Disc one features the usual theatrical cut and almost all of the extras (apart from a 2019 Venice Film Festival trailer with the Straight Cut on disc two) including Noé's original audio commentary from 2003, which as expected is quite candid and packed with stories as he chats about the extreme (and illegal) tactics he used to achieve some of the swirling camera shots, the decision to leave the pivotal rape scene in Bellucci's artistic hands, and his experiences working with then real-life couple Cassel and Bellucci. The video extras (which feature heavy strobing imagery like the main feature, so approach with caution if that could be harmful) begin with 2019's "The Irreversible Odyssey" (43m20s) features Noé, Bellucci, Cassel, Dupontel, cinematographer Benoît Debie, and producers Vincent Maraval, Christophe Rossignon, and Richard Grandpierre among others charting the film's evolution from a pitch to Cassel (essentially as a response to Eyes Wide Shut and an earlier version of what became Love) into a much darker and more harrowing look at a romantic relationship than what was originally intended, with the general reversal concept inspired by Pinter's Betrayal despite a script running all of two pages. It's especially great seeing Bellucci and Cassel interviewed together here, swapping memories back and forth and chatting about the influences of things like Fritz Lang's M, and the film's reception is covered as well including the process of deciding whether or not to show it at Cannes (where 200+ people supposedly walked out early on). An audio presentation of a 2002 NTF50 Q&A (49m7s) conducted by Hannah McGill at London's National Film Theatre features Noé, Bellucci and Cassel in conversation, overlapping quite a bit with the newer doc but offering a nice snapshot of the rapport between the stars and director at the time (as well as a longer, funnier discussion of the refusal to do a pornographic film). Another audio extra is 2009's "The BFI Masterclass with Gaspar Noé" (90m6s) with David Cox at London's BFI Southbank as part of the London Film Festival, which as expected is often hilarious and outrageous as he explains his approach to filmmaking, his disregard for audience satisfaction, his influences, and his approach to sound design. Ported over from earlier 2003 editions is "SFX" (7m28s) with visual effects supervisor Rodolphe Chabrier talking about the visual trickery employed in stitching together multiple camera shots from the rushes with reframing and digital manipulation used to tweak even the tiniest details. He also goes quite a bit into that fire extinguisher scene, which loses none of its impact even when you see here how it was achieved. In "Time Destroys All Things" (14m32s), Alexandra Heller-Nicholas analyzes the film's visual approach as a companion to the manipulation of time and ponders how it changes between the two cuts, followed by a quick 37s deleted scene in a hospital and two disorienting Noé-directed music videos for the film's composer, Thomas Bangalter (half of Daft Punk), "Stress" (4m43s) and "Outrage" (4m35s), culled from outtakes from the feature itself. Also included are six teasers, two U.K. trailers (uncut 18-certificate and censored 15-certificate), an image gallery of promotional and production shots, and Intoxication (5m9s), a 2002 Noé short with filmmaker Stéphane Drouot chatting in a kitchen in a stream-of-consciousness fashion about his process. The packaging also comes with a double-sided poster and a robust 80-page book featuring an essay by Anna Bogutskaya, an American Cinematographer article, a BBFC case study, sample critical reactions, an archival pro-and-con article by Nick James and Mark Kermode, and notes on the creation of the Straight Cut and Intoxication.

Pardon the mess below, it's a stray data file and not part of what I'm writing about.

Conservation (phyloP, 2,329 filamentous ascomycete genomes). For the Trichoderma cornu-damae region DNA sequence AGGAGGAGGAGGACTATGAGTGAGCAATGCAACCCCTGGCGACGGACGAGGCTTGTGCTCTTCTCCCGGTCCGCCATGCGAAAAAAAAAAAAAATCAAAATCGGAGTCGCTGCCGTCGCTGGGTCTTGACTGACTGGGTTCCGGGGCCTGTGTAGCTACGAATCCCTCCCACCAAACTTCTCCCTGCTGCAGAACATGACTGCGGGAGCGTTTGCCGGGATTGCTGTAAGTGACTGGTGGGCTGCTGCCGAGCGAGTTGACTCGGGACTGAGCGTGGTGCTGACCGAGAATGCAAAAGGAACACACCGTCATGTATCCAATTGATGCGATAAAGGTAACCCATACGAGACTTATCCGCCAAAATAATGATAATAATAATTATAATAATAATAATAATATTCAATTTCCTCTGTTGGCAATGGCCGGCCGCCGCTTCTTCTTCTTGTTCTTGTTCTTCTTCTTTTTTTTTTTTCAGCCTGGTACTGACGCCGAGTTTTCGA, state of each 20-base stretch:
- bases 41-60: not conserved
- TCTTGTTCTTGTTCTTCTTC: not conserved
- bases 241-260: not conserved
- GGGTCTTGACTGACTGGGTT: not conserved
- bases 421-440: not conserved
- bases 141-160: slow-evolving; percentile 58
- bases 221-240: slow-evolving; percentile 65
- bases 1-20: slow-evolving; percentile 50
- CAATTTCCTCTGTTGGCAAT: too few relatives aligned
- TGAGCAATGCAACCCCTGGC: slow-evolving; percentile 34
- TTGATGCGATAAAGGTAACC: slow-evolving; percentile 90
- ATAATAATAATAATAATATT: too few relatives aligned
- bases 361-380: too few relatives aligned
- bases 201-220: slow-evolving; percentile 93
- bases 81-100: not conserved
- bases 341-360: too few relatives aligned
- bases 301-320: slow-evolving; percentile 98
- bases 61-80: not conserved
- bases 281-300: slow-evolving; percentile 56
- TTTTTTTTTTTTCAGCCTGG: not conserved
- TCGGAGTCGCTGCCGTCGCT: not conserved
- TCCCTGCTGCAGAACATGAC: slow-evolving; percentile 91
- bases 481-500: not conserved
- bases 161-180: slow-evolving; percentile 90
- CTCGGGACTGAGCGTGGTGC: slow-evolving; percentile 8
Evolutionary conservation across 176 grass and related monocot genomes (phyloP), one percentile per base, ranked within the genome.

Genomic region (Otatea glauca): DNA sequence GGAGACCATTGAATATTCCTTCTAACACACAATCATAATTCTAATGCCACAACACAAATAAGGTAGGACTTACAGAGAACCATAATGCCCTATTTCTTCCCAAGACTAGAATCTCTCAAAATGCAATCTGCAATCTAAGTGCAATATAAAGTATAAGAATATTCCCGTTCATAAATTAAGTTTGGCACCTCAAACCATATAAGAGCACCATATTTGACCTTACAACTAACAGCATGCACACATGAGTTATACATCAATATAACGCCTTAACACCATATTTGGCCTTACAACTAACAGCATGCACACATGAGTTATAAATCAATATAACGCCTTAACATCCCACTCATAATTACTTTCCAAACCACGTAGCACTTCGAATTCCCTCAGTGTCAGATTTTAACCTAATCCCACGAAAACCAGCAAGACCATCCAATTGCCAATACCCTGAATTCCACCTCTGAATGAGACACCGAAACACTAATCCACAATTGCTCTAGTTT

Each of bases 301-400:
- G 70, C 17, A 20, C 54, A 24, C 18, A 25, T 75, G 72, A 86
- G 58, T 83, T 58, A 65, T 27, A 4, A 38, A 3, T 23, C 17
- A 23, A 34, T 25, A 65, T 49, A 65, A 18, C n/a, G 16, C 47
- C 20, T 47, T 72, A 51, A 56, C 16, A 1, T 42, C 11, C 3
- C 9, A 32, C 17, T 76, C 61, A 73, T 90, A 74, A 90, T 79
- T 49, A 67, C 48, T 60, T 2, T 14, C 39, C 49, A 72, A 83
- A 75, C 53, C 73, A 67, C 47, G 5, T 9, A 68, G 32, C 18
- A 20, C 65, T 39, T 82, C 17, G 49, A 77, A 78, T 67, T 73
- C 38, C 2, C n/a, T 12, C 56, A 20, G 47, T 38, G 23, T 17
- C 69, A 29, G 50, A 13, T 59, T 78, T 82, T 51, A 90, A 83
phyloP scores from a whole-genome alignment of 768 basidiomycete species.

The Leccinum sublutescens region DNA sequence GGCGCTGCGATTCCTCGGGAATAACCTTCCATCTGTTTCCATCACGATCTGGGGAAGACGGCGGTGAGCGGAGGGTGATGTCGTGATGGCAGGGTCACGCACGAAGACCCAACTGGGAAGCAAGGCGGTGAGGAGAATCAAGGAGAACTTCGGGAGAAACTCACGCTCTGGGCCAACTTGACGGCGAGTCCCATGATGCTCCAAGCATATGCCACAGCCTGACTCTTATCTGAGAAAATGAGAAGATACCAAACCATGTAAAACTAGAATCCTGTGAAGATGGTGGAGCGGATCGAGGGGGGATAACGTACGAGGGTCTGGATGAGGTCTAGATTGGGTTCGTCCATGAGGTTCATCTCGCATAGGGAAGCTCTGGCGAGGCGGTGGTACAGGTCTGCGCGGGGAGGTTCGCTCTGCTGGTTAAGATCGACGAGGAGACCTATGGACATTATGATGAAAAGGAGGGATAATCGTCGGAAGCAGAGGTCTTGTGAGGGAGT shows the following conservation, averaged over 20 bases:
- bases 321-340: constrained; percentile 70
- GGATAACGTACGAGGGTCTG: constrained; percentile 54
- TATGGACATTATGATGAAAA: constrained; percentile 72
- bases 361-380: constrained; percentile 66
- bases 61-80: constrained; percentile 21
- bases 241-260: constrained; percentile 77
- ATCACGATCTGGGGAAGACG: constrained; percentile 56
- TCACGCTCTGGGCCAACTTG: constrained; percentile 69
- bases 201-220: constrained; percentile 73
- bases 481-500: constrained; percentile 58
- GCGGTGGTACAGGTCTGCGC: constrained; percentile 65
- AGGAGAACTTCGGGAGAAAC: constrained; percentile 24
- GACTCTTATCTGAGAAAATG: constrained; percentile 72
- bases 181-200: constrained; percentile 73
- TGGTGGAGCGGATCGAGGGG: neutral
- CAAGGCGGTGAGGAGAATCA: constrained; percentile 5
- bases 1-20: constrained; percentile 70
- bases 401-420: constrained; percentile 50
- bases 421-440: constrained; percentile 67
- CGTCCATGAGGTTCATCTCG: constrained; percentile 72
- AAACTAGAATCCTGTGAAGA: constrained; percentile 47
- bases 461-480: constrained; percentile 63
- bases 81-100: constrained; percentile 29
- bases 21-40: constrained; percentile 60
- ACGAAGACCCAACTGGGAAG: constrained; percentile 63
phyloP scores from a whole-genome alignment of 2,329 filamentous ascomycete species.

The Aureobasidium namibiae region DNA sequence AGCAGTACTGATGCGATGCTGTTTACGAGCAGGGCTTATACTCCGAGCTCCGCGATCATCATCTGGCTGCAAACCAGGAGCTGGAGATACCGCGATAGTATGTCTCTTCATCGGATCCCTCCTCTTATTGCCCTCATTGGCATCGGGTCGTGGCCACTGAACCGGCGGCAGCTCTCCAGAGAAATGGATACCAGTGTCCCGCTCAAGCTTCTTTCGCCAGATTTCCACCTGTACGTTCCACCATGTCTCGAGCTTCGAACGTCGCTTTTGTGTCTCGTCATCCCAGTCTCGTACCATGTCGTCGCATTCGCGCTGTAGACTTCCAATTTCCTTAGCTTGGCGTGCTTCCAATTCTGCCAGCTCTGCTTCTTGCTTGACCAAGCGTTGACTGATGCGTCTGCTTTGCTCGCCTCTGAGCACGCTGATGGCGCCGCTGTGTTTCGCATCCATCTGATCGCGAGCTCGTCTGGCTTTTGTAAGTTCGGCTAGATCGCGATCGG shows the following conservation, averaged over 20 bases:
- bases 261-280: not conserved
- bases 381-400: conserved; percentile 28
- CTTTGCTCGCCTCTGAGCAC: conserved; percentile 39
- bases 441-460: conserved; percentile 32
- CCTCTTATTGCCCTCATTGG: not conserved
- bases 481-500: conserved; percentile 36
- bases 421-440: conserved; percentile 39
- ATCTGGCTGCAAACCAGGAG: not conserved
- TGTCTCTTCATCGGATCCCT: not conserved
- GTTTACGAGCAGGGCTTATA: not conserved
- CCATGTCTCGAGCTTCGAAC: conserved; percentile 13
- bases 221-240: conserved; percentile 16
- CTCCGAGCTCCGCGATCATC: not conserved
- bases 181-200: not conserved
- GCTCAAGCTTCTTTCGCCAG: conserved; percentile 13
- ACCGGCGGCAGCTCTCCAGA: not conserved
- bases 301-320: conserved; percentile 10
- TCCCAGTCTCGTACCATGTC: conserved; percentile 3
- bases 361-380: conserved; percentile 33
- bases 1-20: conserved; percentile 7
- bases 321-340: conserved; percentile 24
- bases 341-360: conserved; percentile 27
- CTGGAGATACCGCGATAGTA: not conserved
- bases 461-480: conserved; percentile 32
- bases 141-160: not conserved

Reviewed on April 5, 2021